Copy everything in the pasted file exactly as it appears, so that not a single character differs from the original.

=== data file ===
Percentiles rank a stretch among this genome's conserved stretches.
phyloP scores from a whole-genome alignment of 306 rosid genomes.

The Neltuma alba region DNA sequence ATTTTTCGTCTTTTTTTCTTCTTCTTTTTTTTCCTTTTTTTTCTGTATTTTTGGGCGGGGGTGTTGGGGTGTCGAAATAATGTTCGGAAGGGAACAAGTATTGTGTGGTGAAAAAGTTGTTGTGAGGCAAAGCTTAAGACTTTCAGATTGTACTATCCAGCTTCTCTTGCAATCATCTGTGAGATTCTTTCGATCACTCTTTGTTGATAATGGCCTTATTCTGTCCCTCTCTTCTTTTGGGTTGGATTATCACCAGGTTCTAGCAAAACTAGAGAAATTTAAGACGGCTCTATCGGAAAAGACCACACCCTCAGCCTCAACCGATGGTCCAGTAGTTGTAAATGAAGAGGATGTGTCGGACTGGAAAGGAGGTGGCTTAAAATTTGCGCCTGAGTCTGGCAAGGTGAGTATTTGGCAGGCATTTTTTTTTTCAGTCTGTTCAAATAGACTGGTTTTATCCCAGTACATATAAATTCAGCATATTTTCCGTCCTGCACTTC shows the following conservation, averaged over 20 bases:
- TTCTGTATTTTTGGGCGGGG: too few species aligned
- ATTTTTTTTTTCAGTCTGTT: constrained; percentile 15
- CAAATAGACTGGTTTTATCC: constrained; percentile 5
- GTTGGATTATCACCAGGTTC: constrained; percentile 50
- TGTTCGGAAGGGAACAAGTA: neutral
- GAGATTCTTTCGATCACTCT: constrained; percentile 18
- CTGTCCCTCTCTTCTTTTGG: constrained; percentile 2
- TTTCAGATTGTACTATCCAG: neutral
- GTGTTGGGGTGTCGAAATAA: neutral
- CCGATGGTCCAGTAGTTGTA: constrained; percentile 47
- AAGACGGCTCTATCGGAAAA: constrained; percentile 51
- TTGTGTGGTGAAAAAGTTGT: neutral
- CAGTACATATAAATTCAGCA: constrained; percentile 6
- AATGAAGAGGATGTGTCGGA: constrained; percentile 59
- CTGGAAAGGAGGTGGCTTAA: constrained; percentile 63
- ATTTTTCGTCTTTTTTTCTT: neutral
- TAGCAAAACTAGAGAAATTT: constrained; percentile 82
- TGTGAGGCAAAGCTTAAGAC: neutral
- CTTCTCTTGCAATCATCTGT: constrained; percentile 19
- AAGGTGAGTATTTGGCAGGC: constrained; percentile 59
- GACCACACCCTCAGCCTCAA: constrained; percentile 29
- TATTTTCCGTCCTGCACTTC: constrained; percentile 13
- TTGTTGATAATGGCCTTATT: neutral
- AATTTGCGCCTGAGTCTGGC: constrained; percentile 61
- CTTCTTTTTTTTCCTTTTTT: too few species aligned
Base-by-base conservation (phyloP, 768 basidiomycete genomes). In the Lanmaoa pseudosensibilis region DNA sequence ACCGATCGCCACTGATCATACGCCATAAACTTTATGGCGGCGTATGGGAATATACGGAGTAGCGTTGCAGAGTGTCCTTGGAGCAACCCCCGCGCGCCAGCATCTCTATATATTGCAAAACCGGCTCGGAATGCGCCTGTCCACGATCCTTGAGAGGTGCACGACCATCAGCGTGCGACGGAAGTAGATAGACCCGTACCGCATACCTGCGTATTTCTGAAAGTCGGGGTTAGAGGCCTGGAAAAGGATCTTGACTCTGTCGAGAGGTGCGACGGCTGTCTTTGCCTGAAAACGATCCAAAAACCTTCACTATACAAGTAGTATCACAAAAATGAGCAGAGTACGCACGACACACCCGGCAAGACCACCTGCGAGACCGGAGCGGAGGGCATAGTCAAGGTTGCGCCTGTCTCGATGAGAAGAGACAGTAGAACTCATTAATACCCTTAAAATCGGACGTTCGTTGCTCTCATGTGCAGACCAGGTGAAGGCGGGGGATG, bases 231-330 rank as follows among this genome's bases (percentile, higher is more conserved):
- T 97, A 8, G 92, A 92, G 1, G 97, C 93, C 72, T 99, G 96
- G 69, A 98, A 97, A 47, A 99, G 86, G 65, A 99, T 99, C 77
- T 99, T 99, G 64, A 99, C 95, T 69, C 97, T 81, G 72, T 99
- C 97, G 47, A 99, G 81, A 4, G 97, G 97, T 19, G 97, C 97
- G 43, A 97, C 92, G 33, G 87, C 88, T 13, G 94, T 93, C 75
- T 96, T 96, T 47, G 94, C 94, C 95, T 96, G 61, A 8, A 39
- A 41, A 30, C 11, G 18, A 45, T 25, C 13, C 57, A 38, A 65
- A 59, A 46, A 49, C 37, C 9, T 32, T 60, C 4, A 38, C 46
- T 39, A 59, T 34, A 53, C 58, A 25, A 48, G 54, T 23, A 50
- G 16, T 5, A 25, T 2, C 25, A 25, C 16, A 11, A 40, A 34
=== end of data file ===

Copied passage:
Percentiles rank a stretch among this genome's conserved stretches.
phyloP scores from a whole-genome alignment of 306 rosid genomes.

The Neltuma alba region DNA sequence ATTTTTCGTCTTTTTTTCTTCTTCTTTTTTTTCCTTTTTTTTCTGTATTTTTGGGCGGGGGTGTTGGGGTGTCGAAATAATGTTCGGAAGGGAACAAGTATTGTGTGGTGAAAAAGTTGTTGTGAGGCAAAGCTTAAGACTTTCAGATTGTACTATCCAGCTTCTCTTGCAATCATCTGTGAGATTCTTTCGATCACTCTTTGTTGATAATGGCCTTATTCTGTCCCTCTCTTCTTTTGGGTTGGATTATCACCAGGTTCTAGCAAAACTAGAGAAATTTAAGACGGCTCTATCGGAAAAGACCACACCCTCAGCCTCAACCGATGGTCCAGTAGTTGTAAATGAAGAGGATGTGTCGGACTGGAAAGGAGGTGGCTTAAAATTTGCGCCTGAGTCTGGCAAGGTGAGTATTTGGCAGGCATTTTTTTTTTCAGTCTGTTCAAATAGACTGGTTTTATCCCAGTACATATAAATTCAGCATATTTTCCGTCCTGCACTTC shows the following conservation, averaged over 20 bases:
- TTCTGTATTTTTGGGCGGGG: too few species aligned
- ATTTTTTTTTTCAGTCTGTT: constrained; percentile 15
- CAAATAGACTGGTTTTATCC: constrained; percentile 5
- GTTGGATTATCACCAGGTTC: constrained; percentile 50
- TGTTCGGAAGGGAACAAGTA: neutral
- GAGATTCTTTCGATCACTCT: constrained; percentile 18
- CTGTCCCTCTCTTCTTTTGG: constrained; percentile 2
- TTTCAGATTGTACTATCCAG: neutral
- GTGTTGGGGTGTCGAAATAA: neutral
- CCGATGGTCCAGTAGTTGTA: constrained; percentile 47
- AAGACGGCTCTATCGGAAAA: constrained; percentile 51
- TTGTGTGGTGAAAAAGTTGT: neutral
- CAGTACATATAAATTCAGCA: constrained; percentile 6
- AATGAAGAGGATGTGTCGGA: constrained; percentile 59
- CTGGAAAGGAGGTGGCTTAA: constrained; percentile 63
- ATTTTTCGTCTTTTTTTCTT: neutral
- TAGCAAAACTAGAGAAATTT: constrained; percentile 82
- TGTGAGGCAAAGCTTAAGAC: neutral
- CTTCTCTTGCAATCATCTGT: constrained; percentile 19
- AAGGTGAGTATTTGGCAGGC: constrained; percentile 59
- GACCACACCCTCAGCCTCAA: constrained; percentile 29
- TATTTTCCGTCCTGCACTTC: constrained; percentile 13
- TTGTTGATAATGGCCTTATT: neutral
- AATTTGCGCCTGAGTCTGGC: constrained; percentile 61
- CTTCTTTTTTTTCCTTTTTT: too few species aligned
Base-by-base conservation (phyloP, 768 basidiomycete genomes). In the Lanmaoa pseudosensibilis region DNA sequence ACCGATCGCCACTGATCATACGCCATAAACTTTATGGCGGCGTATGGGAATATACGGAGTAGCGTTGCAGAGTGTCCTTGGAGCAACCCCCGCGCGCCAGCATCTCTATATATTGCAAAACCGGCTCGGAATGCGCCTGTCCACGATCCTTGAGAGGTGCACGACCATCAGCGTGCGACGGAAGTAGATAGACCCGTACCGCATACCTGCGTATTTCTGAAAGTCGGGGTTAGAGGCCTGGAAAAGGATCTTGACTCTGTCGAGAGGTGCGACGGCTGTCTTTGCCTGAAAACGATCCAAAAACCTTCACTATACAAGTAGTATCACAAAAATGAGCAGAGTACGCACGACACACCCGGCAAGACCACCTGCGAGACCGGAGCGGAGGGCATAGTCAAGGTTGCGCCTGTCTCGATGAGAAGAGACAGTAGAACTCATTAATACCCTTAAAATCGGACGTTCGTTGCTCTCATGTGCAGACCAGGTGAAGGCGGGGGATG, bases 231-330 rank as follows among this genome's bases (percentile, higher is more conserved):
- T 97, A 8, G 92, A 92, G 1, G 97, C 93, C 72, T 99, G 96
- G 69, A 98, A 97, A 47, A 99, G 86, G 65, A 99, T 99, C 77
- T 99, T 99, G 64, A 99, C 95, T 69, C 97, T 81, G 72, T 99
- C 97, G 47, A 99, G 81, A 4, G 97, G 97, T 19, G 97, C 97
- G 43, A 97, C 92, G 33, G 87, C 88, T 13, G 94, T 93, C 75
- T 96, T 96, T 47, G 94, C 94, C 95, T 96, G 61, A 8, A 39
- A 41, A 30, C 11, G 18, A 45, T 25, C 13, C 57, A 38, A 65
- A 59, A 46, A 49, C 37, C 9, T 32, T 60, C 4, A 38, C 46
- T 39, A 59, T 34, A 53, C 58, A 25, A 48, G 54, T 23, A 50
- G 16, T 5, A 25, T 2, C 25, A 25, C 16, A 11, A 40, A 34